Following on from my Dinosaur Dig party post…
No dinosaur party is complete without bright and happy dino costumes to inspire ample roaring and prehistoric grunting from little people. Here’s the second part of the costume (the dinosaur tail). Choose any colour you like of course – the colours here match the pattern to make things easier.
What you’ll need (to make 12 tails):
105cm x 80cm of green thin fleece for main tail
120cm x 40cm of orange felt for spines (or just use stiff material or thicker fleece – felt can be pricey)
80cm x 60cm orange fleece for straps
A bag of stuffing
Good sewing scissors
A sewing machine, cotton thread, machine needles
Feel free to allow for an open seam at the spines and strap if it’s easier – a friend of mine did this instead of turning the spines inward for a clean finish and it looked just as fabulous. You can always go for longer tails too of course (just increase your green fleece length and perhaps add a few more spines).
The wonderful thing about fleece and felt is that you don’t need to hem your work whichever way you decide to sew; just keep your cutting out clean and the material does the rest for you. Give the material a bit of a tug when you’re done, it will (magically) roll a clean hem for you.
How to do it:
Cut all your templates out (link below) using stiffish cardboard. My favourite source is an old cereal box – never fails me.
1. Cut out your green tails using your cardboard template.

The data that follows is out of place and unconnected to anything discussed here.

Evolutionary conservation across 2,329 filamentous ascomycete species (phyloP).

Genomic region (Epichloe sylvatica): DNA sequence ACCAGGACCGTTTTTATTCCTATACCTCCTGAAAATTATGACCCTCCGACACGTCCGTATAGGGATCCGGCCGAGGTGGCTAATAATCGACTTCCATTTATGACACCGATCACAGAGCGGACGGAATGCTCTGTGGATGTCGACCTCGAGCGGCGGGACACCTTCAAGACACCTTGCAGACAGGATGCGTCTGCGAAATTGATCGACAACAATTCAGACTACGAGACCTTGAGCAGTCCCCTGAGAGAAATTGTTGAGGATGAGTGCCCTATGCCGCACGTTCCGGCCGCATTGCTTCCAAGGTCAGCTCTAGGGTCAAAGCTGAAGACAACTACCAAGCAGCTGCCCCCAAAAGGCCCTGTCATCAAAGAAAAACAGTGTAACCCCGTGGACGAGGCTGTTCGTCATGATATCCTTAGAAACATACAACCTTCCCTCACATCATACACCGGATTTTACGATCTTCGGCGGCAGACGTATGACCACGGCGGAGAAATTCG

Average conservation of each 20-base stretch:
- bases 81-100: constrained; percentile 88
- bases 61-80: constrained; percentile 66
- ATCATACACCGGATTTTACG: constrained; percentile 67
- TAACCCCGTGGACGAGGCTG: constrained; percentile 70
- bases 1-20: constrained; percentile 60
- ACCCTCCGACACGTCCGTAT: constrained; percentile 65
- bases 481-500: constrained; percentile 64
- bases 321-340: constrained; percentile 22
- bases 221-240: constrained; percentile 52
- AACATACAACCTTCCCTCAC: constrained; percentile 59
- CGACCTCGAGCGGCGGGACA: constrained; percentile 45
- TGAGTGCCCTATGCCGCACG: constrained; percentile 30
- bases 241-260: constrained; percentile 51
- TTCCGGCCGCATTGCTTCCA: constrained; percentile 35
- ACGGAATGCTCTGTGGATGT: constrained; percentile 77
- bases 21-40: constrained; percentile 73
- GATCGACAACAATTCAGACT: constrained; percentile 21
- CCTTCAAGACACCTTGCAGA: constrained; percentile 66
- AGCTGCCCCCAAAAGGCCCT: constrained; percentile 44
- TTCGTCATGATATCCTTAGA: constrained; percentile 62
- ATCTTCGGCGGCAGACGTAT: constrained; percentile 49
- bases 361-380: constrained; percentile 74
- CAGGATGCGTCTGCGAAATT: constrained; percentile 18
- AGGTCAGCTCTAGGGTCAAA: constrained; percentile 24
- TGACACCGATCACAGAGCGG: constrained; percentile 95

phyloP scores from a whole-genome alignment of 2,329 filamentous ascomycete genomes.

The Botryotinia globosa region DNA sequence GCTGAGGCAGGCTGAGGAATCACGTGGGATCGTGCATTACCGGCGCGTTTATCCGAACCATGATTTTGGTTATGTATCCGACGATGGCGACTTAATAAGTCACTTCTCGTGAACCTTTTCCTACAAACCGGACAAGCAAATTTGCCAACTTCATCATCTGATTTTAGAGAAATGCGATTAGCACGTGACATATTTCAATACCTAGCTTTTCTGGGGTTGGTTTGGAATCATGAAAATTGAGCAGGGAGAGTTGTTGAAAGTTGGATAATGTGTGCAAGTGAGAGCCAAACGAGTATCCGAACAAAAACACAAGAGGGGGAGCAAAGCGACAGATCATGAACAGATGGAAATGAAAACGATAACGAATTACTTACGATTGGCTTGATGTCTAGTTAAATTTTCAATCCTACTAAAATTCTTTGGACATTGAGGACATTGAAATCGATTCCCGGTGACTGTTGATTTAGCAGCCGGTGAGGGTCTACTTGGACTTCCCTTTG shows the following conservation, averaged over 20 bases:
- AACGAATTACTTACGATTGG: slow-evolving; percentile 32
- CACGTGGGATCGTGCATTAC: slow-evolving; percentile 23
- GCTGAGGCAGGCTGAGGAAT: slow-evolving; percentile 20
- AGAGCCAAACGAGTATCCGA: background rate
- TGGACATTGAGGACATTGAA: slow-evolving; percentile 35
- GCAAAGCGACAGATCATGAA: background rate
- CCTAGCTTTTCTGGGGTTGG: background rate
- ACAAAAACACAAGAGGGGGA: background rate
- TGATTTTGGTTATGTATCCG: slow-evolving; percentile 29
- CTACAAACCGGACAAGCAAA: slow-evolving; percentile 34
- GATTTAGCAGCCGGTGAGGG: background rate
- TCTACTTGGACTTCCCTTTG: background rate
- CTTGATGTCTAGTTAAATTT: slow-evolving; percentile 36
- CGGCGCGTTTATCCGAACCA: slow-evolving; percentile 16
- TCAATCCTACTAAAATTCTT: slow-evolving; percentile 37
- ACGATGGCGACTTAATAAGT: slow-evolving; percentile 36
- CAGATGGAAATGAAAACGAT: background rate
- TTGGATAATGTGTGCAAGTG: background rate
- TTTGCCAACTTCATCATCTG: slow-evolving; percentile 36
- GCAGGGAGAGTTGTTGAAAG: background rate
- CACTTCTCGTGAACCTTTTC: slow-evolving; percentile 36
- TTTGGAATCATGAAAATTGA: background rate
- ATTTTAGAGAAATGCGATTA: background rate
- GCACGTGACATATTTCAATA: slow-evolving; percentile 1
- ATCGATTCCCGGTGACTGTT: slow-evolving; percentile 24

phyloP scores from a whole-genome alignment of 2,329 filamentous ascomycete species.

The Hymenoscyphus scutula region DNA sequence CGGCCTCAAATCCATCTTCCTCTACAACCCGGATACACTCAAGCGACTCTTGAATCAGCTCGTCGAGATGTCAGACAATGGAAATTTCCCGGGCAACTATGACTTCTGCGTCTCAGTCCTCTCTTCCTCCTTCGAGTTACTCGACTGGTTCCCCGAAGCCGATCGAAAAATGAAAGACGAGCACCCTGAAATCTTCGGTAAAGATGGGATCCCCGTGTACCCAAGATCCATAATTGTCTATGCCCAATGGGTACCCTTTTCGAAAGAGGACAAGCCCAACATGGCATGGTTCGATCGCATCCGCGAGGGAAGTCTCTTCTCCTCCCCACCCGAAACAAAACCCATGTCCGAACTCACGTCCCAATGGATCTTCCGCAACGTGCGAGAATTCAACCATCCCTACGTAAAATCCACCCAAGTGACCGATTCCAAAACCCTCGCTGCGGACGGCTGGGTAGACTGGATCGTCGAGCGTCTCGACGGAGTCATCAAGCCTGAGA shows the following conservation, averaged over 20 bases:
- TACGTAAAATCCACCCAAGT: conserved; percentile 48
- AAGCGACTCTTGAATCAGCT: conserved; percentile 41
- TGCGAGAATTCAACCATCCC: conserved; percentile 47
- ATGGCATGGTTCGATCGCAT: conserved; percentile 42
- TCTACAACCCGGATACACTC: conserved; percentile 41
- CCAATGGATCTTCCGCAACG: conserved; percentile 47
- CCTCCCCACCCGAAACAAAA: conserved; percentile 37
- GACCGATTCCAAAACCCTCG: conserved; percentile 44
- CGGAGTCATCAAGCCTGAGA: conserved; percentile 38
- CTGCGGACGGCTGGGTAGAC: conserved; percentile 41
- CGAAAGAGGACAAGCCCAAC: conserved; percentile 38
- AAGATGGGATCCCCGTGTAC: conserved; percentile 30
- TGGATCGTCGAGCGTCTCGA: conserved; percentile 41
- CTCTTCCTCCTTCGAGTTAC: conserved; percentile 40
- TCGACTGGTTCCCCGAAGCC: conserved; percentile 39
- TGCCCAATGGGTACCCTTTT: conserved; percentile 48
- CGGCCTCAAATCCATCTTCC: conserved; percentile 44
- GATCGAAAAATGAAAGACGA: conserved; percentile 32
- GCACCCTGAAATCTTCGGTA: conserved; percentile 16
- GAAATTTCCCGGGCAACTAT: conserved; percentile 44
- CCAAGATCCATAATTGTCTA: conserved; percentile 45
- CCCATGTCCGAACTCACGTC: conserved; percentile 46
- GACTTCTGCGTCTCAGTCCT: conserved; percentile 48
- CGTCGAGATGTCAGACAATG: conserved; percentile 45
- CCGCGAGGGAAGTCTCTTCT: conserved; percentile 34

2. Fold your green fleece in half with the ‘wrong’ side facing out. Using your cardboard template, cut 12 tails. I’ve added a picture of how I cut them out to maximise my material – the measurements are based on you doing this. You can do the same for spikes of course too (and it saves on cutting time)!
3. Cut out your head ‘spikes template’, again see my picture for how to maximise your material.
4. Fold your green tails in two, down the fold line. Lie the orange spikes on the open side, pointing inwards so that you can’t see them (unless you can’t be bothered with a clean hem, in which case, just sew them on the outside). Pin the spikes in and sew a straight line from top to bottom, keeping the top end open (you’ll need this to stuff it). Turn the tails inside out so that the spikes point outwards (assuming you sewed this way).
5. Cut your straps.
6. Stuff your tails and pin the straps along the top. Sew slowly to ensure no stuffing peeps out. Bravo!
Shoestring Tip: My template gives measurements and shapes for you, there’s no need to be painstakingly exact, grab a ruler and pencil and build your template to meet my suggested sizing. Also feel free to add the odd colourful spike in there (just pin it in before you sew). I did this for the birthday boy to make him stand out.